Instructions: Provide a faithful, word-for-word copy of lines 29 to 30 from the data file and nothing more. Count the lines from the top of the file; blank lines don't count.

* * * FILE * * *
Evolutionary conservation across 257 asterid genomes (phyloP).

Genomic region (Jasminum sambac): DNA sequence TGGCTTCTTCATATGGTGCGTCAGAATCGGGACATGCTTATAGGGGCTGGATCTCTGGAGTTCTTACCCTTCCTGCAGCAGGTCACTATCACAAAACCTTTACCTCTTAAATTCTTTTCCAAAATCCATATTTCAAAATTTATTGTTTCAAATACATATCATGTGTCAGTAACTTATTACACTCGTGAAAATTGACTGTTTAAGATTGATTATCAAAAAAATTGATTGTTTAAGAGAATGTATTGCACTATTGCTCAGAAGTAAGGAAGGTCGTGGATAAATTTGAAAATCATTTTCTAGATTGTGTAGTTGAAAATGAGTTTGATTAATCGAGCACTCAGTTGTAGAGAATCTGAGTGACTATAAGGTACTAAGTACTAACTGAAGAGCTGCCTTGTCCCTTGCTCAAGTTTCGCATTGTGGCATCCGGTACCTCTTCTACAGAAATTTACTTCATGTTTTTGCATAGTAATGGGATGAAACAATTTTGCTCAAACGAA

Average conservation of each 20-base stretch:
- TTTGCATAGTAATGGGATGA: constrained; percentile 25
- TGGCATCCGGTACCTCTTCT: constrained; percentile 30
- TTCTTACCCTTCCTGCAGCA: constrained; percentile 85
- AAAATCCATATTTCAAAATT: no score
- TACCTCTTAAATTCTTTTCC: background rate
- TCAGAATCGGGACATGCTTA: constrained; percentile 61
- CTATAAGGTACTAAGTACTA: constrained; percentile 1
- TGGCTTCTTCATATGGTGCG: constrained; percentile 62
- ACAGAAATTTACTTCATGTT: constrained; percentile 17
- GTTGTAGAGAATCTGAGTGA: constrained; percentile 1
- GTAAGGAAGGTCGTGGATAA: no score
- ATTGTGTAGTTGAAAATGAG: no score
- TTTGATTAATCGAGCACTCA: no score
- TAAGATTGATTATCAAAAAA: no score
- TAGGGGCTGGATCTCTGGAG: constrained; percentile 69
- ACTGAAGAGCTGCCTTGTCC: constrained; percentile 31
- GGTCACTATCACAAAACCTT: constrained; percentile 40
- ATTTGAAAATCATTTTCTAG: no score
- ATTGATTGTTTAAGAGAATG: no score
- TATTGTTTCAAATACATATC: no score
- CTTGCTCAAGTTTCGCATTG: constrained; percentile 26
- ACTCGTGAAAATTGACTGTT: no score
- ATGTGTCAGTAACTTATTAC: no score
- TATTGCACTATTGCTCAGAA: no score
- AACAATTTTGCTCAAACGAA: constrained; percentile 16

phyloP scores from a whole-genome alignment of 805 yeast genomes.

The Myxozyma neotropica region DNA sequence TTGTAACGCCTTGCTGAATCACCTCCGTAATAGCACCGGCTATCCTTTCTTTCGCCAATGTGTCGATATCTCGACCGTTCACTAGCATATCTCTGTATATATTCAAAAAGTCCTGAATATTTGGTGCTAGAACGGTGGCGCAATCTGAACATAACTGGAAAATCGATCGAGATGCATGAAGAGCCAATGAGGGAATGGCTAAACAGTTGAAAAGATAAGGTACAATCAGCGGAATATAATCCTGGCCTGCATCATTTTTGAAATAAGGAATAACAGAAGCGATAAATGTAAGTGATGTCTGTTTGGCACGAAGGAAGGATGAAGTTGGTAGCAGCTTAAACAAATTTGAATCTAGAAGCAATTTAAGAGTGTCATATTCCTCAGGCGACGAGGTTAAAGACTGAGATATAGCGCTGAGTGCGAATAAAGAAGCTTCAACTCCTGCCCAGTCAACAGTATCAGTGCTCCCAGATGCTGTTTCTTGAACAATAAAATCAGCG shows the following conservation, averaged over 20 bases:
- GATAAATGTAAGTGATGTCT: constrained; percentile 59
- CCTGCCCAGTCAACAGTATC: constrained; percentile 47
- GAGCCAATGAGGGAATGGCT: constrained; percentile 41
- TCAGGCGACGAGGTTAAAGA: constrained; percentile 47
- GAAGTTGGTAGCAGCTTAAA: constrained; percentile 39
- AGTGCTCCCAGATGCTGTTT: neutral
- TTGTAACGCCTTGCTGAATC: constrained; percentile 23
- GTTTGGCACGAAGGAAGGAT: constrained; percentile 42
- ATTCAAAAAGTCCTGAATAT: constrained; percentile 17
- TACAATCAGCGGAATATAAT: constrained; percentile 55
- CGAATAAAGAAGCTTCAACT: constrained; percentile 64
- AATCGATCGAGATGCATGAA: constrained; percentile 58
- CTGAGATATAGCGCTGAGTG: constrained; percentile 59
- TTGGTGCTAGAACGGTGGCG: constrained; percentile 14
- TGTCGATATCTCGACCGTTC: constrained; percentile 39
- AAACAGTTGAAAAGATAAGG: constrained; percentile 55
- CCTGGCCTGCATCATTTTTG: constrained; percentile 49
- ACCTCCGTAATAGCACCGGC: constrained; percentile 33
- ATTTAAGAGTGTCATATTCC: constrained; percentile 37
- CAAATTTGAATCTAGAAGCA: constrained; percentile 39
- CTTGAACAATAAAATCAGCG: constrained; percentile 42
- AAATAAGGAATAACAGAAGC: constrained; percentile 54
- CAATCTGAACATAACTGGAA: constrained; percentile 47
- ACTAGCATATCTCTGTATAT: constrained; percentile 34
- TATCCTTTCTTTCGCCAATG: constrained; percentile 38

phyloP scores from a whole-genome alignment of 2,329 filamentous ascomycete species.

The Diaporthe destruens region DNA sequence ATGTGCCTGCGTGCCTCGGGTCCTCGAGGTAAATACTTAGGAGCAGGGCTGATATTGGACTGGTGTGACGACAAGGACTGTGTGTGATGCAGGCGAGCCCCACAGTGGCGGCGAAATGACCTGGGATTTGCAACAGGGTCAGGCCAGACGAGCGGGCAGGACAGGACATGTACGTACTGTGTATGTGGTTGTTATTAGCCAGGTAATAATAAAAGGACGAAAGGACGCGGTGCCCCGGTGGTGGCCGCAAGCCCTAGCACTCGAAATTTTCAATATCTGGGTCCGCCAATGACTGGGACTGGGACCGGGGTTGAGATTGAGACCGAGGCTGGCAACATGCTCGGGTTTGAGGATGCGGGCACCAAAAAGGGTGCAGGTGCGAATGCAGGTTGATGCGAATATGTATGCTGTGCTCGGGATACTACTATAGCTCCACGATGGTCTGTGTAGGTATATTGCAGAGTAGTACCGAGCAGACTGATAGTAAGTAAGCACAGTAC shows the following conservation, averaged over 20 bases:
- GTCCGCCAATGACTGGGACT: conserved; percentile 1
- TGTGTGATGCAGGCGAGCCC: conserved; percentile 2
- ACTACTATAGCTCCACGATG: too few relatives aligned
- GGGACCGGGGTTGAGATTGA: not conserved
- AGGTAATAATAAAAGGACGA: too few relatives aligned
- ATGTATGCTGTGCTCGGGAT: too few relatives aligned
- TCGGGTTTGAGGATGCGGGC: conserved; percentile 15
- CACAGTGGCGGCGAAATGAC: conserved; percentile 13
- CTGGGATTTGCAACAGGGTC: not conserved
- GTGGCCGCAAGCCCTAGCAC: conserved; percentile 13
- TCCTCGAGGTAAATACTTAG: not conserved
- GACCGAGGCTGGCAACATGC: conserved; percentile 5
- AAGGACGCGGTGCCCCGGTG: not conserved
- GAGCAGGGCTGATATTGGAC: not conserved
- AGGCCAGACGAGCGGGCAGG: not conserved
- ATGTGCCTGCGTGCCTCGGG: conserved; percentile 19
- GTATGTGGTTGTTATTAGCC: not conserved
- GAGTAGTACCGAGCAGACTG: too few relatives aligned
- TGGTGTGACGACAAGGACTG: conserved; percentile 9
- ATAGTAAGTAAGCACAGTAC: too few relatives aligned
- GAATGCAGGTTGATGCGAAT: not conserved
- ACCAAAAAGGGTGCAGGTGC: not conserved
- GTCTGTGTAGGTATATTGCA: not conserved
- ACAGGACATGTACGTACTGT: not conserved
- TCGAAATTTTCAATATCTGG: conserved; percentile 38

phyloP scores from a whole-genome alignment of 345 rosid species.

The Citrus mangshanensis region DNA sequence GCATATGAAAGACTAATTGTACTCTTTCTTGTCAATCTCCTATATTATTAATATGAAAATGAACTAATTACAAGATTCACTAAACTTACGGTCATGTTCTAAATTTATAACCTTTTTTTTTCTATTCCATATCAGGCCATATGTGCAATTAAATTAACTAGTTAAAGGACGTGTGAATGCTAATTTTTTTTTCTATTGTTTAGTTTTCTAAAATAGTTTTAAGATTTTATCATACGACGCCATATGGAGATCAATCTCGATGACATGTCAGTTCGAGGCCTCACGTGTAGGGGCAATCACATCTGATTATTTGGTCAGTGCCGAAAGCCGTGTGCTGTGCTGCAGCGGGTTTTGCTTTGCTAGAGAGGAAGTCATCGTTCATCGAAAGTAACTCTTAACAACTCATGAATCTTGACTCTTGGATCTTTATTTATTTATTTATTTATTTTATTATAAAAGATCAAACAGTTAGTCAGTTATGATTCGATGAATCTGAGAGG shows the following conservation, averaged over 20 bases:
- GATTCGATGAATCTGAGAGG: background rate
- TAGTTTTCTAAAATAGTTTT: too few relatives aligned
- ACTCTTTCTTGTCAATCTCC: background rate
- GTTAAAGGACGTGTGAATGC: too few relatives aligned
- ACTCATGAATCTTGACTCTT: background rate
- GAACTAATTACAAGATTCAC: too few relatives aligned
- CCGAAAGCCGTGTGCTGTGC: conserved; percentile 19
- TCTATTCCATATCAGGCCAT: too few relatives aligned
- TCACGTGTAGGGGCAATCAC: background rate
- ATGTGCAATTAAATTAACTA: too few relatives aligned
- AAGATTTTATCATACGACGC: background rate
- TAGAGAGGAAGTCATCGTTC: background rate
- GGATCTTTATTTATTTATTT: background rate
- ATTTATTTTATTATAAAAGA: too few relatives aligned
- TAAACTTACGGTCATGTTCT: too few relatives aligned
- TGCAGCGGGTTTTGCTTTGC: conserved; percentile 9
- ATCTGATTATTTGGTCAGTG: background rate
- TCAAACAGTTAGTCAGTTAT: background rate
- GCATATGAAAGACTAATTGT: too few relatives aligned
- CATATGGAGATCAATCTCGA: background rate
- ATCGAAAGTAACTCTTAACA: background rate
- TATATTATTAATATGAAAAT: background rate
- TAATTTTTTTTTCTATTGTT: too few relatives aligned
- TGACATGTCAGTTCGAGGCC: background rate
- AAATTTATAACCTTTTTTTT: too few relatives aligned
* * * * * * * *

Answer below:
phyloP scores from a whole-genome alignment of 805 yeast genomes.

The Myxozyma neotropica region DNA sequence TTGTAACGCCTTGCTGAATCACCTCCGTAATAGCACCGGCTATCCTTTCTTTCGCCAATGTGTCGATATCTCGACCGTTCACTAGCATATCTCTGTATATATTCAAAAAGTCCTGAATATTTGGTGCTAGAACGGTGGCGCAATCTGAACATAACTGGAAAATCGATCGAGATGCATGAAGAGCCAATGAGGGAATGGCTAAACAGTTGAAAAGATAAGGTACAATCAGCGGAATATAATCCTGGCCTGCATCATTTTTGAAATAAGGAATAACAGAAGCGATAAATGTAAGTGATGTCTGTTTGGCACGAAGGAAGGATGAAGTTGGTAGCAGCTTAAACAAATTTGAATCTAGAAGCAATTTAAGAGTGTCATATTCCTCAGGCGACGAGGTTAAAGACTGAGATATAGCGCTGAGTGCGAATAAAGAAGCTTCAACTCCTGCCCAGTCAACAGTATCAGTGCTCCCAGATGCTGTTTCTTGAACAATAAAATCAGCG shows the following conservation, averaged over 20 bases: